Apr 03, 2018
Careers Development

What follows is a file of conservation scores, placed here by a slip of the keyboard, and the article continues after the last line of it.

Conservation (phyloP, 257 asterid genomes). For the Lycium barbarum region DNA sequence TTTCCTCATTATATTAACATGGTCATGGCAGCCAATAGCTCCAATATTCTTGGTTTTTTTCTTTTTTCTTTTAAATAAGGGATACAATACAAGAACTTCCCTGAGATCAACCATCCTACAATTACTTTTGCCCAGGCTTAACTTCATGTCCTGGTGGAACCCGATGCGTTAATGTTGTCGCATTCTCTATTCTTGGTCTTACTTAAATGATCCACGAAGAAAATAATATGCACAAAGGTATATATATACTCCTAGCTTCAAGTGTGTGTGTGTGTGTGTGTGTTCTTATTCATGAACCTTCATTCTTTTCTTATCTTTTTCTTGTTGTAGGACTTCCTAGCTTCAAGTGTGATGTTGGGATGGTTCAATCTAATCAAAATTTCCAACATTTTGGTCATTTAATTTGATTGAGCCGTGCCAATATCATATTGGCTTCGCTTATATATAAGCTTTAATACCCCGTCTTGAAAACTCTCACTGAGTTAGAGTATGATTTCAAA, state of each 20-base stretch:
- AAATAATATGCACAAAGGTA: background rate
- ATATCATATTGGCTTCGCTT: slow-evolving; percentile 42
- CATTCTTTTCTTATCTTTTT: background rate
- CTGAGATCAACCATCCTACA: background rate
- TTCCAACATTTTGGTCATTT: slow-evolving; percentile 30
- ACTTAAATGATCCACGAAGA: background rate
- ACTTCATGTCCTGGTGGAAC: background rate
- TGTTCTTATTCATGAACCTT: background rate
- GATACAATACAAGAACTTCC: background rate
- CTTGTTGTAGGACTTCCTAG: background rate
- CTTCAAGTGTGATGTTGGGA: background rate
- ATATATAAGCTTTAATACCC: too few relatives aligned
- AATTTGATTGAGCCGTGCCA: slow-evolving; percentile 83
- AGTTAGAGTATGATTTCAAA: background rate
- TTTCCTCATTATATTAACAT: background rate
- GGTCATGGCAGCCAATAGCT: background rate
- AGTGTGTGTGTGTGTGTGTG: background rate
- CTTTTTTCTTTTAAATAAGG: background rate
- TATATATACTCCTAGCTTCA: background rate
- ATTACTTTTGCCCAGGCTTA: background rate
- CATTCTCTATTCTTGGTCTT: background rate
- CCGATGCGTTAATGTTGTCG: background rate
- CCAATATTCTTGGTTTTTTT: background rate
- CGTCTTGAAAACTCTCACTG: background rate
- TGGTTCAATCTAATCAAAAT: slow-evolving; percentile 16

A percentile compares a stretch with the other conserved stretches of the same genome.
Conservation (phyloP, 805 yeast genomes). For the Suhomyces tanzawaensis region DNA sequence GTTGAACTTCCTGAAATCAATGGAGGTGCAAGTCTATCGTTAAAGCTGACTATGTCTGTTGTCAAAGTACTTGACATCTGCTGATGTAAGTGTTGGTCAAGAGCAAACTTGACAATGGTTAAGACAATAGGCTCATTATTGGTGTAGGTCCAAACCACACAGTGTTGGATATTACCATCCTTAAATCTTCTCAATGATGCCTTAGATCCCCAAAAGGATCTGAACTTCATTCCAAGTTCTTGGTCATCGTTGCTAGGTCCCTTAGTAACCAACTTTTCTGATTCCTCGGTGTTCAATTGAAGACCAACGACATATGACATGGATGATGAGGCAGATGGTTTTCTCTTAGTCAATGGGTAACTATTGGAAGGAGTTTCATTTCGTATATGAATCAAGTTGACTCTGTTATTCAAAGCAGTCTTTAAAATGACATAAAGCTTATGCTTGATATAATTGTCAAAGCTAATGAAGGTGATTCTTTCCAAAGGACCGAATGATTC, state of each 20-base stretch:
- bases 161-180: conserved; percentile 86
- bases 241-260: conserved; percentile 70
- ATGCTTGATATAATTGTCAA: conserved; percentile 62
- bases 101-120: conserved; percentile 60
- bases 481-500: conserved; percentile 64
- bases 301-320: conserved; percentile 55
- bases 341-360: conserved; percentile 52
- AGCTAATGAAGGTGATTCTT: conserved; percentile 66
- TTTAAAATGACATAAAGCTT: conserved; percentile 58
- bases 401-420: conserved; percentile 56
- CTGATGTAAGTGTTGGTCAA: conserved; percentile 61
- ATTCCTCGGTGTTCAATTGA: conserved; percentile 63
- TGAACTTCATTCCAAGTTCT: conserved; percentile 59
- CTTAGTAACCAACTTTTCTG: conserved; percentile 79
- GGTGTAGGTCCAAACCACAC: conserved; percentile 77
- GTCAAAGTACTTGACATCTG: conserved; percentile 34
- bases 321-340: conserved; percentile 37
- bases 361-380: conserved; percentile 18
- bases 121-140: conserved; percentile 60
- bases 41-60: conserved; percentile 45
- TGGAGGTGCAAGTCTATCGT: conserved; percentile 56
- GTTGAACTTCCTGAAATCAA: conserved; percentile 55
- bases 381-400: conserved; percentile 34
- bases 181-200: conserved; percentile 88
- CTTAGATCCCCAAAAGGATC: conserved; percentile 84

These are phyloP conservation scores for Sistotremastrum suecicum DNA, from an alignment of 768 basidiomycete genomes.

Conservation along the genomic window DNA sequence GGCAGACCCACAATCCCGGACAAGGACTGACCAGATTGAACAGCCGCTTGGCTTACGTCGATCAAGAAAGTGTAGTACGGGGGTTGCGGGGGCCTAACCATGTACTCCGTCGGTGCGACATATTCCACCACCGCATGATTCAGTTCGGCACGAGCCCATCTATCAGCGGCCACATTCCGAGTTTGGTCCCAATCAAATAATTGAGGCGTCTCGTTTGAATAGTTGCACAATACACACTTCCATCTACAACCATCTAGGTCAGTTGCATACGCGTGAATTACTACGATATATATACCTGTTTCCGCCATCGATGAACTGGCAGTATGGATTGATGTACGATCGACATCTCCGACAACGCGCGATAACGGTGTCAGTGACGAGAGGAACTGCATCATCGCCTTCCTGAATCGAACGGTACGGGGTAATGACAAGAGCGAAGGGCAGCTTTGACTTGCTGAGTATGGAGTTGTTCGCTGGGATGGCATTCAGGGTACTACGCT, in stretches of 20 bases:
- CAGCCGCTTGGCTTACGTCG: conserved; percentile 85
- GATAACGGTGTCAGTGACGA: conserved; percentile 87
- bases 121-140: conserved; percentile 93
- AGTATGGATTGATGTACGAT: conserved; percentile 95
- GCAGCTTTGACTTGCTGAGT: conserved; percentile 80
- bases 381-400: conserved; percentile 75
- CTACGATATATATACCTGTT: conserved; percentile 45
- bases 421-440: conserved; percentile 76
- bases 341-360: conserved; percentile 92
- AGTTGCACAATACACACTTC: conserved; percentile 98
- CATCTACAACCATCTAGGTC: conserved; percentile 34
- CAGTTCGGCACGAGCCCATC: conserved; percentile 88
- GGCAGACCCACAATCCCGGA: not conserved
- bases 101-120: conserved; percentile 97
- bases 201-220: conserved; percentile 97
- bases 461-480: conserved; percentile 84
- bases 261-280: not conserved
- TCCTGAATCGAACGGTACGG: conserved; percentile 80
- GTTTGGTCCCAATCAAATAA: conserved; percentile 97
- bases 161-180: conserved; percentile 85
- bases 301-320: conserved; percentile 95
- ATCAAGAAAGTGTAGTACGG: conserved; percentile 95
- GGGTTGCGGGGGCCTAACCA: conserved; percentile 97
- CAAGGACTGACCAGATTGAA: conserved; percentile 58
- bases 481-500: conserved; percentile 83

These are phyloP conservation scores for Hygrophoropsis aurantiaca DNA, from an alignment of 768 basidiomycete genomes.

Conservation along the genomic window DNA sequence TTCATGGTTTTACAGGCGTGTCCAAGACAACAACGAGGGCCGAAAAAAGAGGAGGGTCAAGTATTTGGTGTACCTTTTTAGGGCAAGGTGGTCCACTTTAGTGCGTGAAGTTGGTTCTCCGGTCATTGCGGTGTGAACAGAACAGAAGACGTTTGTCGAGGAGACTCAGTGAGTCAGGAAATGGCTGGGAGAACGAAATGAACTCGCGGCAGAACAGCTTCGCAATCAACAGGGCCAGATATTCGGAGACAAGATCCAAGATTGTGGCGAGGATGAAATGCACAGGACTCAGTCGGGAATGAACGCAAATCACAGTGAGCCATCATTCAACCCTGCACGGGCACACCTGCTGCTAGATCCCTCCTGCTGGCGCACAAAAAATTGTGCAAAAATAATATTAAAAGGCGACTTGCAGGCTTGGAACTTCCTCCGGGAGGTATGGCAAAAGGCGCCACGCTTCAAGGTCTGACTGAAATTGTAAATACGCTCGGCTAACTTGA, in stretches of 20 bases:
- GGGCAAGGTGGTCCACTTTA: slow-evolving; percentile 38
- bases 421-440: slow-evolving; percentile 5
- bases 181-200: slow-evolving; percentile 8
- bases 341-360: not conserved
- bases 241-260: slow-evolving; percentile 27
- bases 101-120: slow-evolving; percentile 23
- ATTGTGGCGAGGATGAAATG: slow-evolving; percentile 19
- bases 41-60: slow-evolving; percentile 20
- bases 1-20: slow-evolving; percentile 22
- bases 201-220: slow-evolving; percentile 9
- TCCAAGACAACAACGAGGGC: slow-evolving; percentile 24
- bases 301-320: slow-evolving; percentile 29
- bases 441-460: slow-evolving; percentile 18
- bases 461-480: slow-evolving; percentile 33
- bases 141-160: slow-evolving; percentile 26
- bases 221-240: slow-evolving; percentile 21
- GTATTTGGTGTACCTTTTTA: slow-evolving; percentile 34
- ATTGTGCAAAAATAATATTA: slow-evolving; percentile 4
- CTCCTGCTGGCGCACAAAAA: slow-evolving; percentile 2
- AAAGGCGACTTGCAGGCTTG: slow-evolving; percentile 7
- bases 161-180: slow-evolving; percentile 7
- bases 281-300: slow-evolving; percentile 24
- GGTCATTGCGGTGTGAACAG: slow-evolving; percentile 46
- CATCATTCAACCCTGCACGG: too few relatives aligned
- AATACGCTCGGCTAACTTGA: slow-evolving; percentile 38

Market Update Quarter 1 2018- Overview In recruitment terms we have experienced a positive start to 2018.  As is typically the case, recruitment activity was slow to pick up in January following the Christmas break. The market recovered in February and to date March has been the busiest month of 2018. That said, the number of roles coming to market as compared to the same time in 2017 is marginally down. However, of the roles coming to the market in 2018, more are being recruited for on a permanent rather than on a contract basis. Another positive development is that there are now more senior level roles coming to the market with increased recruitment activity for positions with salaries in excess of 80k€. We are also continuing to see part-time roles arising more frequently. Salary levels Salaries levels are increasing on a steady basis with increments typically in the region of 5 – 8%. Where we are seeing larger increments is in niche and specialist areas such as funds, regulation, compliance and taxation where employers are finding it challenging to source talent. An emerging trend that we have witnessed in recent months is that candidate salary expectations are sometimes increasing at a faster pace than the rates that employers are willing to pay. This mismatch of salary expectations is becoming more evident at the recently qualified level. Bonuses 2018 to date has proven to be a positive year in terms of bonus payments with increasing numbers of companies, particularly in financial and professional services paying out bonuses in the first quarter. These bonuses are typically related to the employee and company performance. Other benefits Training and Development In an effort to retain key talent in organisations, we are seeing an increased focus on training and development with more employers now willing to invest in this area and to support the development of their staff. Flexible working arrangements Again, as a way in which to reduce attrition levels employers are looking at ways in which they can provide working arrangements that are more conducive to work/life balance and are considerably more open to part-time hours, flexi-time arrangements and work-from-home options. Sectors Actively Recruiting at Present Financial services Pharmaceutical Healthcare Technology and telecommunications Construction Services Most in Demand Job titles Finance Analyst Financial Accountant Regulatory Accountant Finance Business Partner Commercial Accountant/Analyst Internal Auditor Fund Accountant Tax Accountant Tax Manager Risk and compliance manager Skills in Demand Communication and interpersonal skills With an increased focus on business partnering within organisations comes the need for high level interpersonal and communication skills. Employers are looking for candidates who can interact and connect with others at all levels of the organisation including at C-Suite level. Not only that, they require you to have the ability to communicate and liaise effectively with others outside of the finance function. The capability to convey, explain and express financial terms and data to non-finance employees in a coherent and understandable manner is a growing requirement. Data analysis Organisations are increasingly drilling down into their data and those with the skills to do so are in demand. Experience using Excel including Vlook-Ups and  pivot tables is much sought after. A track record of using business intelligence tools such as Power BI and Tableau are very much of interest to employers also. GDPR GDPR is a hot topic at the moment. Many Chartered Accountants are now finding that they are the go to person in their organisation when it comes to the interpretation and implementation of this new regulation. Therefore expertise is this area is valuable and will continue to be as organisations come to terms with the implications for their business of the regulations. The outlook for 2018 We would be optimistic in relation to the outlook for the remainder of the year and we are looking forward to a busy 2018. Obviously there are a number of other factors on the horizon, not least Brexit, where it remains to be seen what impact this will have on the recruitment market.  We are always happy to hear from members and to help support you in your chosen career.  Contact us careers@charteredaccountants.ie